|Review: Dark Vision - Bestial Remedy|
Year released: 2008
Review online: December 2, 2009
Reviewed by: Mike Henn
Rated 2.5/5 (50%) (2 Votes)
The Encyclopaedia Metallum entry for Dark Vision lists them as Gothic/Symphonic Black Metal. I haven't heard anything prior to this EP, but I find it completely baffling that they could've gone from such a characteristically slower and more "beautiful" (for lack of a better word) genre to such a dirty (albeit diluted), Behemoth-esque style of Death/Black metal. Sure, they lack the retarded processed vocals and still have a good Black Metal influence in the riffing, but it's still a valid comparison to make. Out of the five tracks on display here, three are new originals, one is a rerecorded version of an older song, and one is a pointless intro.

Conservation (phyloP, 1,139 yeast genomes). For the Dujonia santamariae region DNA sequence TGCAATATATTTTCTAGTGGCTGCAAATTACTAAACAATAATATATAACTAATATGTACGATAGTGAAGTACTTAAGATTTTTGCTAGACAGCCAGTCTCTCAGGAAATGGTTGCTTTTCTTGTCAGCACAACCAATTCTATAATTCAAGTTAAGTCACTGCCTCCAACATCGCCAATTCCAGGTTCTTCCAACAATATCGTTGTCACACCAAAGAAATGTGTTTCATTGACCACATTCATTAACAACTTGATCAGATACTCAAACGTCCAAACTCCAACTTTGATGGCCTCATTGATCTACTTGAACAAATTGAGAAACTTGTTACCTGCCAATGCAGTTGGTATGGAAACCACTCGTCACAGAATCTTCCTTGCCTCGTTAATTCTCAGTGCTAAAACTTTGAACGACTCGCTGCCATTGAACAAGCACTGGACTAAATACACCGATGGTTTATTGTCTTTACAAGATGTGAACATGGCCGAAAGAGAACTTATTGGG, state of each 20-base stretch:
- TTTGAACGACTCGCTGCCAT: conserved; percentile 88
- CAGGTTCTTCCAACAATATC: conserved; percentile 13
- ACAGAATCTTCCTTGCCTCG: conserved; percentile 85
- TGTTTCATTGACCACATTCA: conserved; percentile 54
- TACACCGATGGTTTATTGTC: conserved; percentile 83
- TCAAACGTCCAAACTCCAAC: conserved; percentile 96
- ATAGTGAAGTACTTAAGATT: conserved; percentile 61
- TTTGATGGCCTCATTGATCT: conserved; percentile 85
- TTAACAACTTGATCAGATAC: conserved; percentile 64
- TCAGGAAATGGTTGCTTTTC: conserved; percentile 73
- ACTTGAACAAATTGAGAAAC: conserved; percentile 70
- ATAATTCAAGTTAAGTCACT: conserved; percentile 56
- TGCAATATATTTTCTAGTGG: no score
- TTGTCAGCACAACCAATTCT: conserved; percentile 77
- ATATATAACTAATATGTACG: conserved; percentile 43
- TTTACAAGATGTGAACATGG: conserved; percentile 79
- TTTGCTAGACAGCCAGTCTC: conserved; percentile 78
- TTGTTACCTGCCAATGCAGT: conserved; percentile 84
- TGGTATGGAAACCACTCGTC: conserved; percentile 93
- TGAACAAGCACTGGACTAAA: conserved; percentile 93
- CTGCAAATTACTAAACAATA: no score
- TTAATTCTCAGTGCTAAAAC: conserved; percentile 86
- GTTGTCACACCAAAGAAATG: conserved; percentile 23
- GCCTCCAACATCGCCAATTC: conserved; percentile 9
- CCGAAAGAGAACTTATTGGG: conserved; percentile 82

The first real song, "Yearning Grotesque" has to be one of the most banal and plodding songs I've heard within the genre. The main riff is solid enough, but it lacks any real sense of fury and thus feels like the band wasn't really trying. "Warpulse" picks up the pace a bit with a strong Black Metal chord pattern backed by the standard thrash "sped up polka beat". The song doesn't do much in the way of changing until about halfway through when it breaks apart for a minute... it doesn't actually break down, just kind of falls apart for a few seconds with all of the instruments seemingly losing time from one another. In the context of a full album, this would undoubtedly be filler, memorable if only for the corny videogame sample at the end. "Signs from Fallen Stars" is rerecorded from an earlier release, and since I can't compare the difference, I can only say that it's a decent song, but again fails to fully capture my attention. It's more of the same slightly-faster-than-normal pace Black/Death. Dark Vision aren't bad, but they aren't really great songwriters, and these first three tracks prove it. Apart from a cool melodic lead in "Signs from Fallen Stars", the majority leaves much to be desired. Thankfully, the title track, "Bestial Remedy", closes the album on a high note. It seems like most of the anger and creativity was saved up for this track, as they finally managed to craft a worthwhile song. It's heavily dissonant and has a stronger Death Metal influence than the previous four, which indicates to me where the band's true strength lies. There's a long, doomy part in the middle that manages to keep the song interesting as well. I think Dark Vision has potential, but unless they can address their strengths and improve their songwriting skills drastically, they aren't going to be fondly remembered amongst the metal world, nor even their local scene.
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